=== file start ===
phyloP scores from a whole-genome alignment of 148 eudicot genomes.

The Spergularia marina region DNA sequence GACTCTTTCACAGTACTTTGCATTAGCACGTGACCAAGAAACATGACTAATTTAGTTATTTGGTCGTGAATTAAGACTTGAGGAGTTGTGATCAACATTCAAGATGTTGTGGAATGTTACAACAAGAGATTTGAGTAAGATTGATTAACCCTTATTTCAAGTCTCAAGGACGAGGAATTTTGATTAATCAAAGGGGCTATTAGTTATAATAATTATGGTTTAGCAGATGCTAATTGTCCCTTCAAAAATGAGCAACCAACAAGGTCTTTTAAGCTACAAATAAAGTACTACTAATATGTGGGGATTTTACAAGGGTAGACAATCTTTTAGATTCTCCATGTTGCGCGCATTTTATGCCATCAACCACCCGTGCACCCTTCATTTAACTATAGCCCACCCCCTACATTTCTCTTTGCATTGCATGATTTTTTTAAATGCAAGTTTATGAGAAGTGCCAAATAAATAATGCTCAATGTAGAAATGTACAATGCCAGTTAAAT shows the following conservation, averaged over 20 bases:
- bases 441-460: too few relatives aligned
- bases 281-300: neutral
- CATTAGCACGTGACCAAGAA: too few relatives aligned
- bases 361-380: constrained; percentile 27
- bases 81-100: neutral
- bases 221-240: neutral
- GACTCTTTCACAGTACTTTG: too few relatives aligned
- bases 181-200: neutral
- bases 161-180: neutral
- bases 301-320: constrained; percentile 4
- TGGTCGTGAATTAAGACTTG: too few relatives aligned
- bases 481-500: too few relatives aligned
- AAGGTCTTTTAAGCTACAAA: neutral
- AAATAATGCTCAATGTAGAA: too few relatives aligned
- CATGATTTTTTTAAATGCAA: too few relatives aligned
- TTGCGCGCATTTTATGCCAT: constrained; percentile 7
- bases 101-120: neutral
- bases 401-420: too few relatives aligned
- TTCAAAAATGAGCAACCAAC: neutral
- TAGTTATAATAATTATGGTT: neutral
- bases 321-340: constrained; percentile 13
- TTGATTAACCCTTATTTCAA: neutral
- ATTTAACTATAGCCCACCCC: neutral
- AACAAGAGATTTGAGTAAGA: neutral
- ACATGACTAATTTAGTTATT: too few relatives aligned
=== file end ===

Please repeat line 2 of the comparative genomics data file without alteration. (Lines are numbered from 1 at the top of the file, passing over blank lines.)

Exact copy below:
The Spergularia marina region DNA sequence GACTCTTTCACAGTACTTTGCATTAGCACGTGACCAAGAAACATGACTAATTTAGTTATTTGGTCGTGAATTAAGACTTGAGGAGTTGTGATCAACATTCAAGATGTTGTGGAATGTTACAACAAGAGATTTGAGTAAGATTGATTAACCCTTATTTCAAGTCTCAAGGACGAGGAATTTTGATTAATCAAAGGGGCTATTAGTTATAATAATTATGGTTTAGCAGATGCTAATTGTCCCTTCAAAAATGAGCAACCAACAAGGTCTTTTAAGCTACAAATAAAGTACTACTAATATGTGGGGATTTTACAAGGGTAGACAATCTTTTAGATTCTCCATGTTGCGCGCATTTTATGCCATCAACCACCCGTGCACCCTTCATTTAACTATAGCCCACCCCCTACATTTCTCTTTGCATTGCATGATTTTTTTAAATGCAAGTTTATGAGAAGTGCCAAATAAATAATGCTCAATGTAGAAATGTACAATGCCAGTTAAAT shows the following conservation, averaged over 20 bases: